Nigeria: More Nigerians Died From Road Accidents Than Malaria and Covid-19 Combined - Official

The government said Lagos-Ibadan, Abuja-Keffi-Lafia and Abuja-Kano highways have the highest number of accident casualties.

The Nigerian government has expressed worry over the increasing number of motor accidents on the nation's highways.

Minister of Works and Housing, Babatunde Fashola, stated this while briefing journalists after the weekly Federal Executive Council (FEC) meeting on Wednesday.

He said the reports received from the Federal Road Safety Commission (FRSC), showed that in January alone, the number of people who died from road crashes exceeded the combined number of people who died from malaria and COVID-19.

"Because of the importance, council was of the considered view that I brief about the need to take notice of the increased number of road traffic crashes on federal highways because every month we get reports from the Federal Road Safety Commission (FRSC), who are usually one of the first arrivals at crash sites on the highways," Mr Fashola said.

"Those reports are addressed to the Presidency through the Secretary to Government of the Federation, where the FRSC is domiciled but they are copied to my office and we pay attention to these things and we notice unusually high numbers in January 2021, which we compared with January 2020, 2019 and 2018.

"We saw that in January 2021, the number of people who died from road crashes exceeded the combined number of people who died from malaria and COVID-19 in the same month and while malaria and COVID were receiving national concerted attention, we considered it necessary to bring this to the attention of government as part of our strategy for protecting lives and property."

The minister stated that from the data analysed three federal highways in the country had the highest number of casualties. He listed them as Lagos-Ibadan, Abuja-Keffi-Lafia and Abuja-Kano highways.

He said if the number of accidents on the three highways was reduced, the government would have succeeded in curtailing the problem.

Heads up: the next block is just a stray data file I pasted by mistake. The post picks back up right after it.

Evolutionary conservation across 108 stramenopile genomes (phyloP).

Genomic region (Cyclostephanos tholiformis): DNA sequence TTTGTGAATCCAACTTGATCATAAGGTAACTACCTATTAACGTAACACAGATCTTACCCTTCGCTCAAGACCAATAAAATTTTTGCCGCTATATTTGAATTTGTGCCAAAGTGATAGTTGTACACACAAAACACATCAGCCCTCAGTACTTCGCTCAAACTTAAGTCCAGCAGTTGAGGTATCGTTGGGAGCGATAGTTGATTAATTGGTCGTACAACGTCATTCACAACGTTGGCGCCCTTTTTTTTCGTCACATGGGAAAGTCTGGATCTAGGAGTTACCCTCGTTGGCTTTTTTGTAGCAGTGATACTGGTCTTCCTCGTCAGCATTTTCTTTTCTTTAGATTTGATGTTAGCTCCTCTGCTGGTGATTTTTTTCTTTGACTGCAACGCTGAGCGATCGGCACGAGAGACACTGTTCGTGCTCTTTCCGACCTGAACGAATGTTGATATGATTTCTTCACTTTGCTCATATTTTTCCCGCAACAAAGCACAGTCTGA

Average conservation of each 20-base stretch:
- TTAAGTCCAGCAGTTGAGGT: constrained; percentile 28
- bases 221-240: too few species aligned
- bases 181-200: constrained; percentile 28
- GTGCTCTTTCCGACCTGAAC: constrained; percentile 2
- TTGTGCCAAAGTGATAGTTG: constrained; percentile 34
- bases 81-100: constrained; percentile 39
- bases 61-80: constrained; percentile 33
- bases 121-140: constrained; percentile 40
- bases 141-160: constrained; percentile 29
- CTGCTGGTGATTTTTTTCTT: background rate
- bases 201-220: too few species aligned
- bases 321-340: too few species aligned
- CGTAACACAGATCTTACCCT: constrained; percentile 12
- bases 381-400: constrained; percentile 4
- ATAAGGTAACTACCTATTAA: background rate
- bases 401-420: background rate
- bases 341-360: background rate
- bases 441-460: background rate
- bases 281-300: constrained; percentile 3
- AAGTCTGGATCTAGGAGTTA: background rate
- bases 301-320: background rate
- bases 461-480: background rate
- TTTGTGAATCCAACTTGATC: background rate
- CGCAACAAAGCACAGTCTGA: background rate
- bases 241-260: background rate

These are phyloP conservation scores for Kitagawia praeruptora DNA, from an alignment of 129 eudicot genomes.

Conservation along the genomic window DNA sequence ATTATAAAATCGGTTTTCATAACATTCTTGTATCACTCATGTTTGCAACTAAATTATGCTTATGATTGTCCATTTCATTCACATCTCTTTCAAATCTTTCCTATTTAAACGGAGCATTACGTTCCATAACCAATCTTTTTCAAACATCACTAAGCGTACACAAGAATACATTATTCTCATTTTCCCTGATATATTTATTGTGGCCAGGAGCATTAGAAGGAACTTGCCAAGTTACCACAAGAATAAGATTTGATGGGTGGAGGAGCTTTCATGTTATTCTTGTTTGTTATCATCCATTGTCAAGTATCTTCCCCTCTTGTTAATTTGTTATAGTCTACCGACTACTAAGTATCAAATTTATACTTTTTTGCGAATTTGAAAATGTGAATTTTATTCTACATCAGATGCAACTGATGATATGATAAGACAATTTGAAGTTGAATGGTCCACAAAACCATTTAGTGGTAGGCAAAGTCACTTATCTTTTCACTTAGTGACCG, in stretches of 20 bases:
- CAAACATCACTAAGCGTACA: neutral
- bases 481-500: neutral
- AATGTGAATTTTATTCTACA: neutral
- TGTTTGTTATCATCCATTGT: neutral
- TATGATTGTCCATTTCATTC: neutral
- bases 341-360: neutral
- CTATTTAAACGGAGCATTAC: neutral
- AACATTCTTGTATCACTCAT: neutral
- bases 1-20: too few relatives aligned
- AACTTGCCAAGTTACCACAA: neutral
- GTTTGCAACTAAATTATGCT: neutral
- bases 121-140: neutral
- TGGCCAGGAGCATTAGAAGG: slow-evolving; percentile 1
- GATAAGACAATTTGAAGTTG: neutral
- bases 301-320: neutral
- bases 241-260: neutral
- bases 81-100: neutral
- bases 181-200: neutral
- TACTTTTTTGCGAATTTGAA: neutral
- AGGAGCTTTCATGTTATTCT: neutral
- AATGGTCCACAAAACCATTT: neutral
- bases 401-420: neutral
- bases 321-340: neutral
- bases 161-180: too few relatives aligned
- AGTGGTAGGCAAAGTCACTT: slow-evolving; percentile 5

He said, "So, we identified the need for various actions to be taken from municipal, local government level to state and national level and I acknowledge the fact that after this memo was listed, I got the notice of a Presidential Committee, the National Road Safety Advisory Council, which will be inaugurated tomorrow (Thursday) by the Office of the Vice President. This is one-step in the right direction under the aegis of the National Economic Council (NEC). Therefore, that should bring all the 36 States together. We can take this conversation there.

"We highlighted the fact that my office has asked the FRSC to focus on three roads - the Lagos-Ibadan Highway, the Abuja-Kano Highway, and Abuja-Keffi-Lafia Highway, which show from the data we studied that they had the cumulative highest number of accidents. If we reduce accidents in those three main highways, we would have really dented the number," he said.

Mr Fashola said drivers were responsible for 70 per cent of the causes of the road crashes on the nation's highways.


The minister also highlighted some steps being taken to address the problem. These include installation of road traffic signs and more patrol.

"So, we started the process in April. We should collate the figure by the end of June, hopefully, into July. This includes installation of road traffic signs and more patrol. We are also looking at putting speed metres on the highway. There is a combination of factors and we are also trying to educate drivers.

"We saw that the biggest factor for these accidents; from over speeding, loss of control, wrongful overtaking, brake failure, tyre blow-out points to the role of the driver. Consistently, over the years and this data is available, the impact of bad roads and accidents was less than two percent.

"These factors I have mentioned; over speeding, loss of control, wrongful overtaking cumulate to over 70 per cent. If we reduce this, we bring the numbers down.

"So, I think our focus as a government is that we've agreed that the driver has a role to play, starting from education and certification. So, this is going to be a multi-disciplinary activity from the Ministry of Education, Ministries of Information, FRSC, state and local governments in terms of how they test and certify drivers," he said.

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